The InitializeComponent() method for the base Form is now:
private void InitializeComponent()
{
System.ComponentModel.ComponentResourceManager resources = new System.ComponentModel.ComponentResourceManager(typeof(Form1));
this.button1 = new System.Windows.Forms.Button();
this.checkBox1 = new System.Windows.Forms.CheckBox();
this.label1 = new System.Windows.Forms.Label();
this.SuspendLayout();
//
// button1
//
resources.ApplyResources(this.button1, "button1");
this.button1.Name = "button1";
this.button1.UseVisualStyleBackColor = true;
//
// checkBox1
//
resources.ApplyResources(this.checkBox1, "checkBox1");
this.checkBox1.Name = "checkBox1";
this.checkBox1.UseVisualStyleBackColor = true;
//
// label1
//
resources.ApplyResources(this.label1, "label1");
this.label1.Name = "label1";
//
// Form1
//
resources.ApplyResources(this, "$this");
this.AutoScaleMode = System.Windows.Forms.AutoScaleMode.Font;
this.Controls.Add(this.label1);
this.Controls.Add(this.checkBox1);
this.Controls.Add(this.button1);
this.Name = "Form1";
this.ResumeLayout(false);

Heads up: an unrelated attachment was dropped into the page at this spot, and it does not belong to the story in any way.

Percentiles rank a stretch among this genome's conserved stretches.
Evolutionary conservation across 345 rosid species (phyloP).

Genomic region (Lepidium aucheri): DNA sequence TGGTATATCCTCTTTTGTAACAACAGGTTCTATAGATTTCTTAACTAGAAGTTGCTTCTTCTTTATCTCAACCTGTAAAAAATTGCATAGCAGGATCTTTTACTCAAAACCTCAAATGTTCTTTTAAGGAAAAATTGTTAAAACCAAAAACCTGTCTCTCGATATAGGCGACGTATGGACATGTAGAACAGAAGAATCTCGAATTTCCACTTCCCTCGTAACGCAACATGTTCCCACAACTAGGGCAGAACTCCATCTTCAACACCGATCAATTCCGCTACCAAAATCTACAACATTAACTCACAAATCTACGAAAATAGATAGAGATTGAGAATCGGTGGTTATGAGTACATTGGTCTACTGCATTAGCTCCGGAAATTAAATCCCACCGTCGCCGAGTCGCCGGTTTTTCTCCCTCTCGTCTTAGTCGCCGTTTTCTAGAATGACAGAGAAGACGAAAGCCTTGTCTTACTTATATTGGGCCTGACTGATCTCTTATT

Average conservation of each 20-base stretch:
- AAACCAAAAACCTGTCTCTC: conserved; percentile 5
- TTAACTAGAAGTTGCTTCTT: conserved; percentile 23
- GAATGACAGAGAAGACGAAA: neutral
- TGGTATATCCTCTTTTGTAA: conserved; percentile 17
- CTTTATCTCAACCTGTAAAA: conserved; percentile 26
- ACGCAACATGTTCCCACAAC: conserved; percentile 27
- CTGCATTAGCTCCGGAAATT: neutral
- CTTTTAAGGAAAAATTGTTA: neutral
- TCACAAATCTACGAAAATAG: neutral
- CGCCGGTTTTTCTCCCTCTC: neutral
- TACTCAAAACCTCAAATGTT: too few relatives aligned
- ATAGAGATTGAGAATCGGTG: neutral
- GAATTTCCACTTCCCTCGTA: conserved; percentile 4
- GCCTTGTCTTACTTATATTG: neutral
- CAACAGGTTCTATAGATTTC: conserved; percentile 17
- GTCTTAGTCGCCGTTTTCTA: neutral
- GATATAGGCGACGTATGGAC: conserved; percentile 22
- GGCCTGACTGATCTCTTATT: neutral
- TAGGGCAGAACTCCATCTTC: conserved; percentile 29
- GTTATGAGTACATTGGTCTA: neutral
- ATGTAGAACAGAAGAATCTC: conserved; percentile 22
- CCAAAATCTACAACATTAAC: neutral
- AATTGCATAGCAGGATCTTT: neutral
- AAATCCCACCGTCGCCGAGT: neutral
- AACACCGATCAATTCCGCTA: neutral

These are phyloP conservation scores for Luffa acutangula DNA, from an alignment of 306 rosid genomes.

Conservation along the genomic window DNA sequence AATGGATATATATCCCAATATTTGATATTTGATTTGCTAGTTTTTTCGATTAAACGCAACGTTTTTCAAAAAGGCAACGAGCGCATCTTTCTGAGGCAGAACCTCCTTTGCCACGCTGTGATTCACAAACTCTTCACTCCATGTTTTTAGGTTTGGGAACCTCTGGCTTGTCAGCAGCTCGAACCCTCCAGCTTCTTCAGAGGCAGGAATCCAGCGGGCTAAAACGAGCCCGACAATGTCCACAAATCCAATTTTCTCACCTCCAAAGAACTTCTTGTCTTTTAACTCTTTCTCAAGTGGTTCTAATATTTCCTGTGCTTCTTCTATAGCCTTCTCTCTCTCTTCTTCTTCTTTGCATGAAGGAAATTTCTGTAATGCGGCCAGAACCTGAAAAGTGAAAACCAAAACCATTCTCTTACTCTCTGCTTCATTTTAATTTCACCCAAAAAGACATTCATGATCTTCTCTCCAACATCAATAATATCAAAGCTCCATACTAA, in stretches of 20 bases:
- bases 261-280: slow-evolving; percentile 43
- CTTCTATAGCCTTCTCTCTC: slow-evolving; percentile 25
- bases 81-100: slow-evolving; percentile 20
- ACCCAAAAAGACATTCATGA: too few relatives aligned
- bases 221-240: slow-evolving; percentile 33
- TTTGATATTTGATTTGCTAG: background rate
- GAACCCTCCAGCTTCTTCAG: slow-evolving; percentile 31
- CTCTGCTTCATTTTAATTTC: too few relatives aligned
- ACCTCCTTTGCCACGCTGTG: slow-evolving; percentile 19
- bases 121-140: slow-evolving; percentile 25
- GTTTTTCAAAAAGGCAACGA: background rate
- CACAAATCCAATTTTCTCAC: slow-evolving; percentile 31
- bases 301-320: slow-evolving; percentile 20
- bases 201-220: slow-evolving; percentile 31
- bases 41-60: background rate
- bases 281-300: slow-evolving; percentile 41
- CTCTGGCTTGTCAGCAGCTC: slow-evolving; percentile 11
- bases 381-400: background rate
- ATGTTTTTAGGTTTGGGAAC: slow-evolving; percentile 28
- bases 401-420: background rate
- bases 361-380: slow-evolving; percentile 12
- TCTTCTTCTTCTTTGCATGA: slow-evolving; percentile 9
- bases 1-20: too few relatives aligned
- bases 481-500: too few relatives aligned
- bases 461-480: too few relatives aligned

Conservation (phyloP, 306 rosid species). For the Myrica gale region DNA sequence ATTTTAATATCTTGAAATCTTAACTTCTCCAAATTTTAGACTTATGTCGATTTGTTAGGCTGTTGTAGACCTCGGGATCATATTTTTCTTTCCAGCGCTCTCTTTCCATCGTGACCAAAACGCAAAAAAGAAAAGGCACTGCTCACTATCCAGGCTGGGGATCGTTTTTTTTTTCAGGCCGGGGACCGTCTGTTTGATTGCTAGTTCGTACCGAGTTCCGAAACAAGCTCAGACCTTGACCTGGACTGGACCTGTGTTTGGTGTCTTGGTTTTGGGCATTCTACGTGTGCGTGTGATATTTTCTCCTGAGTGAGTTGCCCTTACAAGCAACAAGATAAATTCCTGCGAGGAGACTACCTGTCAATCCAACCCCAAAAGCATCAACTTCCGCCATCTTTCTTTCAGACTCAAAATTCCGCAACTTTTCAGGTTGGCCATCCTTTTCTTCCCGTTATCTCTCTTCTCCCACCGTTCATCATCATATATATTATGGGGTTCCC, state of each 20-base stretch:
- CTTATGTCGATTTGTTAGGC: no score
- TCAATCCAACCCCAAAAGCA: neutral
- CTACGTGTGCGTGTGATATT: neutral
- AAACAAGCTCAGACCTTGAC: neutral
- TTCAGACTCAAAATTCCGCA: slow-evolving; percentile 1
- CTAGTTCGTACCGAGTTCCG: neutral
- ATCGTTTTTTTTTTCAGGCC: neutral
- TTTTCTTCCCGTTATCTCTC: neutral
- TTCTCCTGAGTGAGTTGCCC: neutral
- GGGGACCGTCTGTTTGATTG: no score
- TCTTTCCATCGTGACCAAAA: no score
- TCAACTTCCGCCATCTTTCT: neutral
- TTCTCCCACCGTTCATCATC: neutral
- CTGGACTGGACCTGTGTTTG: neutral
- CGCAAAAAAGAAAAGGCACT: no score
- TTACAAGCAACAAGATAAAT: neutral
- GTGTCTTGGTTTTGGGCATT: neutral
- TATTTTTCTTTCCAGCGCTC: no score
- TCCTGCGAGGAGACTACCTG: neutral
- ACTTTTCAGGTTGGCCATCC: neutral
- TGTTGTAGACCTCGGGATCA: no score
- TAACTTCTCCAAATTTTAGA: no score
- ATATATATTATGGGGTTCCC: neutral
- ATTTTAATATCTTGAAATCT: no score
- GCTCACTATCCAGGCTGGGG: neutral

this.PerformLayout();

}
And the InitializeComponent() method for the inherited Form is:
private void InitializeComponent()
{
System.ComponentModel.ComponentResourceManager resources = new System.ComponentModel.ComponentResourceManager(typeof(DerivedForm));
this.button2 = new System.Windows.Forms.Button();
this.SuspendLayout();
//
// button2
//
resources.ApplyResources(this.button2, "button2");
this.button2.Name = "button2";
this.button2.UseVisualStyleBackColor = true;
//
// DerivedForm
//
resources.ApplyResources(this, "$this");
this.Controls.Add(this.button2);
this.Name = "DerivedForm";
this.Controls.SetChildIndex(this.button2, 0);
this.ResumeLayout(false);
this.PerformLayout();
}
As you can see from the ComponentResourceManager.ApplyResources() calls, resources are being applied to all of the controls defined on the base Form from the base Form's resources. In the inherited Form, resources are only being applied to "button2" which was the button that was added directly to the inherited Form.

In other words, by default, on an inherited Form, controls defined in the base Form get their resources from the base resx file.

If I modify the properties (I moved the CheckBox and changed its text on the inherited Form) of a CheckBox control from the base Form in the inherited Form, the InitializeComponent() method in the inherited Form looks like this:
private void InitializeComponent()
{
System.ComponentModel.ComponentResourceManager resources = new System.ComponentModel.ComponentResourceManager(typeof(DerivedForm));
this.button2 = new System.Windows.Forms.Button();
this.SuspendLayout();
//
// checkBox1
//
resources.ApplyResources(this.checkBox1, "checkBox1");
//
// button2
//
resources.ApplyResources(this.button2, "button2");
this.button2.Name = "button2";
this.button2.UseVisualStyleBackColor = true;
//
// DerivedForm
//